— 10:15 AM on November 2, 2009

I finished Borderlands over the weekend, and it was one of my favorite PC games in years.  As I mentioned during my raves about the game on our most recent podcast, I had an advance press copy of the game and was knee-deep into it before anyone else.  Now that it's out, several of my friends have reported playing 'til 3AM, losing track of time, and leveling up an egregious amount in a single evening.  Gratifying to see it's having the same effect on them.  This one seized me like nothing in ages, and it was incredibly satisfying to play, too.  Time well spent!

After the credits rolled, I took my level 36 hunter back into the earlier maps in the game to finish up the quests I'd left hanging.  My first stop was way back in the Arid Badlands, the first area of the game, only this time, I was packing a cannon of a sniper rifle ('tis an orange-colored weapon) that can deal 382 damage in a single shot, along with sweet personal bonuses for sniper rifle damage and accuracy.  So yeah, it will literally saw a standard bandit thug in half with one pull of the trigger; the gibs sometimes shoot 400 feet into the sky.  Aiming for the headshot is an optional extravagance, not always as satisfying as separating two halves at the waist.

Next up: co-op play, once my friends have leveled up to the point where they're not afraid to be on the same mission with me.  I have only three orange weapons and require more.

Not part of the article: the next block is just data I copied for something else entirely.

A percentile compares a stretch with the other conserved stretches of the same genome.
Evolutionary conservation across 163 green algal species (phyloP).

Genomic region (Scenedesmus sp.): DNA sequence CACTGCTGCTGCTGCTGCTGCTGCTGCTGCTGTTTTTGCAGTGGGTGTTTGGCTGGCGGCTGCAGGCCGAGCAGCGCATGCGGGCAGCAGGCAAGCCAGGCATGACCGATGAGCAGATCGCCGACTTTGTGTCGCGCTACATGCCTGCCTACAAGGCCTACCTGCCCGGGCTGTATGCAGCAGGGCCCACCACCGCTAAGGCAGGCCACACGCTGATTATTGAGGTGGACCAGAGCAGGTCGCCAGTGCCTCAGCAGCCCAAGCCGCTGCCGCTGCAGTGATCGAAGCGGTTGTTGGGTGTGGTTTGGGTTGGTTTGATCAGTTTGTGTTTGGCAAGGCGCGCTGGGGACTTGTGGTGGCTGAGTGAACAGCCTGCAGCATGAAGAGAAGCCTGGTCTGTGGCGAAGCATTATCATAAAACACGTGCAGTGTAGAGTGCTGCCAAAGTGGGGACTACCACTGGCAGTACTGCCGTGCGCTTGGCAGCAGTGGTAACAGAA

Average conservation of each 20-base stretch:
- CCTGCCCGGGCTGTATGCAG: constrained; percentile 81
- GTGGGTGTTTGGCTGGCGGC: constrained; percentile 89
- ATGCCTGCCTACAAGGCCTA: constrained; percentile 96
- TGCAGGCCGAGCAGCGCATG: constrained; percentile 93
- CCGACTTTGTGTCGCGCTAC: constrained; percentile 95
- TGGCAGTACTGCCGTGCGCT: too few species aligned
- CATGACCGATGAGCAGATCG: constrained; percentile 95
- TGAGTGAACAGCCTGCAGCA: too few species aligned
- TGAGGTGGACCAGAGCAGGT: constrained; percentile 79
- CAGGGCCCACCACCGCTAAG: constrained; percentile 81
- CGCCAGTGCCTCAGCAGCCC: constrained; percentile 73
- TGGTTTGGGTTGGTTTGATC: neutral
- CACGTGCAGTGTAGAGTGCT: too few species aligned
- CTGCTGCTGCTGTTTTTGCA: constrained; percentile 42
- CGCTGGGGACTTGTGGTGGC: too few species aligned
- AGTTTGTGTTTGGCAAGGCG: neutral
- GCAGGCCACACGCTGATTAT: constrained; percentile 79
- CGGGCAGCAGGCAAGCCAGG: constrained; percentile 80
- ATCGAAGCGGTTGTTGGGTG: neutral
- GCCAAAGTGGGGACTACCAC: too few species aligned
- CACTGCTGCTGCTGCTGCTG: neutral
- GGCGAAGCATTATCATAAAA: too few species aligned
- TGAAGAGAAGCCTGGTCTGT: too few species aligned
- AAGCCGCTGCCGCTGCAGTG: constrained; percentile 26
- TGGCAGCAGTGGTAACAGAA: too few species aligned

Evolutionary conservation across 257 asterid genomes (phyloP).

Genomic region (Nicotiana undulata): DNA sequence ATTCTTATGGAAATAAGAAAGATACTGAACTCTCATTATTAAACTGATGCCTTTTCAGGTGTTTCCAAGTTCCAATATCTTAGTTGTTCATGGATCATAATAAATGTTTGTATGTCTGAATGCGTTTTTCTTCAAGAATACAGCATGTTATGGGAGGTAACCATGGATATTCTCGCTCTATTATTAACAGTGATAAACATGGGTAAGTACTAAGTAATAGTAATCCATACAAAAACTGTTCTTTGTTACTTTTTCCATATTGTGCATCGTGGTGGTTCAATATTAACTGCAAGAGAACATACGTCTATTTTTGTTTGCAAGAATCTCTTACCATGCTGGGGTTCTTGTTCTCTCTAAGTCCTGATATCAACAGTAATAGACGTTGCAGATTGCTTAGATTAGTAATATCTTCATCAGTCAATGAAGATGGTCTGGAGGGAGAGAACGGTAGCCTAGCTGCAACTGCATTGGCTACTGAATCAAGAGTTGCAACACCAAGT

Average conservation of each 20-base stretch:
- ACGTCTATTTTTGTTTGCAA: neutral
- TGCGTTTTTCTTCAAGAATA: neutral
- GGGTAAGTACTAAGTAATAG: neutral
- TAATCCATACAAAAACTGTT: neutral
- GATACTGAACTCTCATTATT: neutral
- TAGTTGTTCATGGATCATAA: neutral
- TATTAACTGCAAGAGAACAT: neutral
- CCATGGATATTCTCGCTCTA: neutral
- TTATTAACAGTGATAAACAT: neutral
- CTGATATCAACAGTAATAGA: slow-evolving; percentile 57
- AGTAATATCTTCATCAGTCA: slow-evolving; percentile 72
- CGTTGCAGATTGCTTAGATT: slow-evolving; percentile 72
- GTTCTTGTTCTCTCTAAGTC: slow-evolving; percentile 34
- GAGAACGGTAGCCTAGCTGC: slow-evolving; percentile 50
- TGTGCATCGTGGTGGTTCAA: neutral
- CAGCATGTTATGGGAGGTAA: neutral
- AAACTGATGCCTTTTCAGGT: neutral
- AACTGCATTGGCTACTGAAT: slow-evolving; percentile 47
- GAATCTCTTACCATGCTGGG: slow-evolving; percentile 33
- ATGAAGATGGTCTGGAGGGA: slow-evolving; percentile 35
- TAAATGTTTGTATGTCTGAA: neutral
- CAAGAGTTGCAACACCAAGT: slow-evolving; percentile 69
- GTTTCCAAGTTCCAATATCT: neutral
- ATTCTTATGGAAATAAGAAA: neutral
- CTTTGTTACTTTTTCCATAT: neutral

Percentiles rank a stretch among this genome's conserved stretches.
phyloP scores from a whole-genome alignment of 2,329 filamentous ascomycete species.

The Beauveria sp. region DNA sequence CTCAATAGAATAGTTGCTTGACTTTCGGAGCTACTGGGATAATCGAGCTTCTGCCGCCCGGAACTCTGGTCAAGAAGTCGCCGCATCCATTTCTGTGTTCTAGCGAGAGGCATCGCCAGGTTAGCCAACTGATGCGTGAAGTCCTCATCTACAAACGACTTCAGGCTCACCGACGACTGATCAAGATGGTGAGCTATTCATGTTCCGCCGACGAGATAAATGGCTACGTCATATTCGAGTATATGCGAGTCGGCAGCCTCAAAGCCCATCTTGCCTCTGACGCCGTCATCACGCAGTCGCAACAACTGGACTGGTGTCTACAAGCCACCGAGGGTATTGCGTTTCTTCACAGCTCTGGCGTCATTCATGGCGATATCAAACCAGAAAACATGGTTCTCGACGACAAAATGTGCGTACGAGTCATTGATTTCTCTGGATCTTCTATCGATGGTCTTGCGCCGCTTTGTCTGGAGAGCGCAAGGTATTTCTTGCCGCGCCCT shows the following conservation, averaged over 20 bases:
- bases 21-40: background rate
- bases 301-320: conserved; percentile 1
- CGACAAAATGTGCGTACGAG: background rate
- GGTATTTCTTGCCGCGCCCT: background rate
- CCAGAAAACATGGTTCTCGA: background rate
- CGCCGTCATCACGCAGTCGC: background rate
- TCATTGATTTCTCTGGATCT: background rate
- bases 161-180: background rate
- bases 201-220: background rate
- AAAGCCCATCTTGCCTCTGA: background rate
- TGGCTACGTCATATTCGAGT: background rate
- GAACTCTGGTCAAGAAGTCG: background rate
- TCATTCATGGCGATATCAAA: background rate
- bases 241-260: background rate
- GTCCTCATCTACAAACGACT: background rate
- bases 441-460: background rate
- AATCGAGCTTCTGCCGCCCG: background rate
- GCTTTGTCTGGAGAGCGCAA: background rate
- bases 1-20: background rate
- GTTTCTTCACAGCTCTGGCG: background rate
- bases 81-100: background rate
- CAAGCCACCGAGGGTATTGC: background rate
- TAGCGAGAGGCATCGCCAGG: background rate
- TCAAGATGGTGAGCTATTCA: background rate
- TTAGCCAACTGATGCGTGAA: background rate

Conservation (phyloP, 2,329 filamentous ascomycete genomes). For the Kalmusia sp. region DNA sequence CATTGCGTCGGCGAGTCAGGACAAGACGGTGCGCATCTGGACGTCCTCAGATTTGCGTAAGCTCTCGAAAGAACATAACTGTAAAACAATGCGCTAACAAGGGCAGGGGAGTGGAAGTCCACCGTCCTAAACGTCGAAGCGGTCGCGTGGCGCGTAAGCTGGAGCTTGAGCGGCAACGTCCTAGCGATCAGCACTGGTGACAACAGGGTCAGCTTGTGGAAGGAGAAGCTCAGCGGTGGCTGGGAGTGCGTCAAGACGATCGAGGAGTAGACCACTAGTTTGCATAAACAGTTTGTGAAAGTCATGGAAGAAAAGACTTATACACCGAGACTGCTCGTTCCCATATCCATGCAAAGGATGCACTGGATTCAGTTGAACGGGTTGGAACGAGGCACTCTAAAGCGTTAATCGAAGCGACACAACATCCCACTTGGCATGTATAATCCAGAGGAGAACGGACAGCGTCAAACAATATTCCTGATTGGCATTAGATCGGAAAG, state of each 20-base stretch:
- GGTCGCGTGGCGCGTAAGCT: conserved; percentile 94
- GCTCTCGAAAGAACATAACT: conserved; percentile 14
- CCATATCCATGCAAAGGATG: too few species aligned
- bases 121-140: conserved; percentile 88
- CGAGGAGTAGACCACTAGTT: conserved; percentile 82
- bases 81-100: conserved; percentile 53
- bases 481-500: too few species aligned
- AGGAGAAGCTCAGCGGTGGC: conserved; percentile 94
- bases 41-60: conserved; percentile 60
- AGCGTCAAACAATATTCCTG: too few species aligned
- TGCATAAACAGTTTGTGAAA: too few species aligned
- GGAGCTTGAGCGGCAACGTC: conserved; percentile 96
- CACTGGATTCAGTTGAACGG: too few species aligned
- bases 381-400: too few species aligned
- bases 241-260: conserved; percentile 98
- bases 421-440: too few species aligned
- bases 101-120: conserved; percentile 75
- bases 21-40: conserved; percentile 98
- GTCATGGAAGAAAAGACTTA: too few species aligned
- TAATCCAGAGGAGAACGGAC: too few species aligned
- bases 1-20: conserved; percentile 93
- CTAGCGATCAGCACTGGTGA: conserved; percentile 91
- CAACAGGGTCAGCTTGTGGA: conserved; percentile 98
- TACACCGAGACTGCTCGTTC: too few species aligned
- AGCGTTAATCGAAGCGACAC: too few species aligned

Oh, as for performance... I was hoping to do some formal testing with the latest video cards, but as I mentioned in the podcast, the game's intended benchmarking feature is broken.  I tried doing some testing with FRAPS and, well, this is not a hard game to run well, even though it looks amazing on a fast system.  Some hints as to why: Unreal engine technology, no anti-aliasing (even via the driver control panels at this point), and cross-development with the consoles.

Of course, a Radeon HD 5870 runs the game smoothly at 2560x1600 with all of the eye candy set to max.  So will two GeForce GTX 285 cards, which may be even smoother.  Frame rates dipped into the mid-40s in the most difficult areas of the game on these configs, but they were often locked at 62 FPS.  I found a Radeon HD 5770 to be playable at that resolution, too, although sluggish at times.  You'd want to dial back a few effects, like depth of field, to make it smooth as glass, or just drop to 1920x1200, where you're golden.  In fact, I popped in a Radeon HD 3850 just for kicks, and it didn't totally embarrass itself at 1920x1200.  Again, though, turning off a few effects may be in order.

The bottom line is that for most gamer's PCs of recent vintage, Borderlands should be pretty easy to run, especially if your video card and monitor have marched through time and the various price tiers roughly together.  A GeForce 8800 GT would deliver a no-question good experience at 1680x1050, for instance, and a Radeon HD 4870 should handle 1920x1200 well enough if you're careful about settings.  Combining a four-megapixel display with a GeForce 7800 would be a poor choice.

If you think your PC can swing it, though, pull up your Steam client and grab this game.  If not, well, it's worth upgrading for this one.

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